But we are getting away from Beerpint, which will never do. In addition to the preface and the introductory essay with its voluminous footnotes, there is a lengthy section entitled “Mental Pudding”. I have read this half a dozen times and still have no idea what it is meant to be about, or what connection it has to the poem. Then there is a bibliography, supposedly of books consulted by the poet during the writing of his new work. This actually has some interest, giving us a valuable insight into Beerpint’s preoccupations and influences. He has read widely, if haphazardly, in almost as many languages as Anthony Burgess could babble in. No doubt the preposterous Mancunian polymath will be rolling in his grave that not a single one of his works appears in this bibliography. But Ayn Rand is there (Why I Like Stamp Collecting), and Pebblehead, and Robert Ludlum, and Dick Van Dyke (Faith, Hope and Hilarity: A Child’s Eye View of Religion). Beerpint seems also to know his onions when it comes to books about onions, birdseed, the Boxer Rising, lobsters, Futurist boy scouts, dirigibles and hot air balloons, fish entrails, Ruby and Oswald, the Scharnhorst, inexplicable flapping noises, the life and death of Karen Carpenter, bobsleigh, flumes, pigeons, gutta percha, tectonic plates, anteaters, William Betty “the Young Roscius”, tarpaulin, the Symmesian Hollow Earth Theory, gloves, infections of the pituitary gland, Bird’s custard – but, oddly, no other custard – , greenfly, hobnails, spiders, vinegar, Chumpot patent soap, the 1648 Peace of Westphalia, various paps and slops and gruels, gaslight, heists, H L Mencken, fruit, pips, sledgehammer wit, the Cottingley Fairies, other fairies, non-fairy life-forms, Geoff Hurst, Belshazzar’s Feast, oil rigs, Shoeburyness, herons, space travel, chrestomathies, car jacking, toilet tissue, bales of hay, bales of straw, bales, bales, Baxter’s Invigorating Fluid, and other bales.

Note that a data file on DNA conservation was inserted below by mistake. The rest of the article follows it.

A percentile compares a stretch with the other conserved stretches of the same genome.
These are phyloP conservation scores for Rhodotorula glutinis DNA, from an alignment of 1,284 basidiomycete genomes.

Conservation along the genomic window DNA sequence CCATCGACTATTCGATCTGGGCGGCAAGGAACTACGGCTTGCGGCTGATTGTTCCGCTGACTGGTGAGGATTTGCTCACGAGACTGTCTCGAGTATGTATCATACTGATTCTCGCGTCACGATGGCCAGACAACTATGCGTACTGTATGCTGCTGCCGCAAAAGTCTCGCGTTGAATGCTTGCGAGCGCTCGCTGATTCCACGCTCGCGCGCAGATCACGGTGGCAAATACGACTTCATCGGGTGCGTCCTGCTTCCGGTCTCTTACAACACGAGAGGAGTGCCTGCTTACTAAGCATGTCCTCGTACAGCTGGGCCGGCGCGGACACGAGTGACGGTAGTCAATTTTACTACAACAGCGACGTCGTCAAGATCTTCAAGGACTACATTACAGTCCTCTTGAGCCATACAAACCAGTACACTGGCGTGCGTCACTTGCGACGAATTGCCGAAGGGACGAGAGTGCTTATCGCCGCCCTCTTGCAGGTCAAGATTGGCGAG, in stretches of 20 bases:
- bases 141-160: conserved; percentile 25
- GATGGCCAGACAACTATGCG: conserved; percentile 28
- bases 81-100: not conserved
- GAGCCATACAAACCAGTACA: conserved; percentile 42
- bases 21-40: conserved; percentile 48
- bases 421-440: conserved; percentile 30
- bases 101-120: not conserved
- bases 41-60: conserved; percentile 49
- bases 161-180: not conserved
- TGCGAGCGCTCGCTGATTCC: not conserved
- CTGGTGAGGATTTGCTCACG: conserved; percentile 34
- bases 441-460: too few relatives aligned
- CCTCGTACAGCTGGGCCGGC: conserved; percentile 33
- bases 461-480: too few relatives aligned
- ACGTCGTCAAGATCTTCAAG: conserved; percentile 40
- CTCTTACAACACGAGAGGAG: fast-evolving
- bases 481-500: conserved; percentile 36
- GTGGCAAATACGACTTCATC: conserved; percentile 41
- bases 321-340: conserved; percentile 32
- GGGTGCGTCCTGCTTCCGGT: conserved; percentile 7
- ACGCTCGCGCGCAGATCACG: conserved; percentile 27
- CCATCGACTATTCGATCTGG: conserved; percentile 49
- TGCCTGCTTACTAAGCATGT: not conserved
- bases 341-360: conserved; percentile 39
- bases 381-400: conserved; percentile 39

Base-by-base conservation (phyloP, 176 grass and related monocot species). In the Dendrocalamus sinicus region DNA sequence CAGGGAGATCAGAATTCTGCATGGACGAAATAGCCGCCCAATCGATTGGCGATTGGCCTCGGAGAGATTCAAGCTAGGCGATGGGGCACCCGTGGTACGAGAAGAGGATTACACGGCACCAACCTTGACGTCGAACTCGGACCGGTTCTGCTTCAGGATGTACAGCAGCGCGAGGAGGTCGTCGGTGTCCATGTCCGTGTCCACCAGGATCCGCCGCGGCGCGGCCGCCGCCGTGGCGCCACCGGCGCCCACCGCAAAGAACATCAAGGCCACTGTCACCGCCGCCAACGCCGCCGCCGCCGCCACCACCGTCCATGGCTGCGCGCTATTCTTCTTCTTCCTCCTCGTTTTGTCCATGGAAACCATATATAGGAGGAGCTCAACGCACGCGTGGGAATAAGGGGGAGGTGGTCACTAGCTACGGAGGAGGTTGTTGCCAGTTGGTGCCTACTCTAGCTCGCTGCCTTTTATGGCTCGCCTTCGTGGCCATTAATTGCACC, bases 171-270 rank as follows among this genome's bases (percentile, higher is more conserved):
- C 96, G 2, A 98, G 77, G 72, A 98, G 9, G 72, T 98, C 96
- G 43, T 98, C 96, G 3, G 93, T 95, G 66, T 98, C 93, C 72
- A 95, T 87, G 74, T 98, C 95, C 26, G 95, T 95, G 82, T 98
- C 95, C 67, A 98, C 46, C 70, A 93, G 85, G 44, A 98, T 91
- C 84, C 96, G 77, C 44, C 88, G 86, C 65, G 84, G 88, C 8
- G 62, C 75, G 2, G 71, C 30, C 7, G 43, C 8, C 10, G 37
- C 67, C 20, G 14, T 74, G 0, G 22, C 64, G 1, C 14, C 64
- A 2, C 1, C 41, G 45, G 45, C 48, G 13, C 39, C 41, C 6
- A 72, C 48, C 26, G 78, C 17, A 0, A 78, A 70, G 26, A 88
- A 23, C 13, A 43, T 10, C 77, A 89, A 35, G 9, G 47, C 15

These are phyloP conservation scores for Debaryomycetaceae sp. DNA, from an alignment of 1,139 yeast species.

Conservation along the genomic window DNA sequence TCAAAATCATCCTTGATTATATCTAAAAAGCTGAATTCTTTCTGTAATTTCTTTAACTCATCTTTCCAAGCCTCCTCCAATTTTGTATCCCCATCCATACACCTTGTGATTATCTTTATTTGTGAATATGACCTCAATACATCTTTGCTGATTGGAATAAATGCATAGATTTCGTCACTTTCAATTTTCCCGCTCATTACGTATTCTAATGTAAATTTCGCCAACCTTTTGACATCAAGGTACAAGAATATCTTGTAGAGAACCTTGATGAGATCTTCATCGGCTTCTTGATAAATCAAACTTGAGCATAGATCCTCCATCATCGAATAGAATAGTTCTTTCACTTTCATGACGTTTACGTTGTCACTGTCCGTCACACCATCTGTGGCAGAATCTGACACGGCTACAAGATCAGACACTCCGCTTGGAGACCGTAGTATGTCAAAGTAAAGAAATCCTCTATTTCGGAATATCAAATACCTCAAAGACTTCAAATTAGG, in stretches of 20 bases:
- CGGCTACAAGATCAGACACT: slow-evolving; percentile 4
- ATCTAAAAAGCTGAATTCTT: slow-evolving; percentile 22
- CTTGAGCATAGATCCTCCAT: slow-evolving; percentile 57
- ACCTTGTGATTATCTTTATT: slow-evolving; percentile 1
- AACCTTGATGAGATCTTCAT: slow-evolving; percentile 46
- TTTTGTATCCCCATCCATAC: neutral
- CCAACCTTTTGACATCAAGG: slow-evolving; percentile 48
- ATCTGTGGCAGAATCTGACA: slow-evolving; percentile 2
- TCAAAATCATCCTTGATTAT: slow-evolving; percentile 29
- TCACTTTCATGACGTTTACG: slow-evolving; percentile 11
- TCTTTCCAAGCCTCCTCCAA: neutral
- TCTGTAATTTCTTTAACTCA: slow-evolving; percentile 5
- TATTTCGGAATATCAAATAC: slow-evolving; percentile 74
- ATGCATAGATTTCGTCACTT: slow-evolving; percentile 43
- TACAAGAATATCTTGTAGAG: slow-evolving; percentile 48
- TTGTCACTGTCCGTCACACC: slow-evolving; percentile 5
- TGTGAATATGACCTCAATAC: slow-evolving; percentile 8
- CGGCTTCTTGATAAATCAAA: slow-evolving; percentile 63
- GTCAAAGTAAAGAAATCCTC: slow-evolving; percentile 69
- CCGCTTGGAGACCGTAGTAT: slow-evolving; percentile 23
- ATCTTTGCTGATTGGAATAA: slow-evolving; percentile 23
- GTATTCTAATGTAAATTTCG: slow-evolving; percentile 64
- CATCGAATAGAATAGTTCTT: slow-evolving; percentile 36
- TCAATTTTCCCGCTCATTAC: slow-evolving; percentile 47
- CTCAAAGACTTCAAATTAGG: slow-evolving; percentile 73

It is important to acknowledge the breadth of knowledge Beerpint is bringing to the table, as it were, when one reads the poem. In the past, he has been accused – not least by me – of treating his readers with contempt and knocking out verses willy nilly, without care or thought, or even a proper pencil. I was particularly harsh in my review of his collection The Assassination Of Andrew Motion, which I described as “vindictive, contemptuous, and written without care or thought or even a proper pencil”. Beerpint has not spoken to me since, but I retain my superbly aloof critical detachment, and can therefore, with a foppish wave of my hand, announce, with due objectivity, that in spite of the ridiculous “apparatus” with which this new book is padded out, the poem itself is a masterpiece. Indeed, I would go so far as to say that it guarantees his place in the pantheon, for all time. I am so damned impressed with it that I am going to thumb my nose at the copyright laws and publish the poem here. That will save you from having to buy the book, and if as a result Beerpint or his publishers get upset then I am perfectly willing to meet them in a field, at dawn, with pistols.
So here it is then, the new poem from Dennis Beerpint, in its entirety:
Where oh where
Is the troglodyte Voltaire?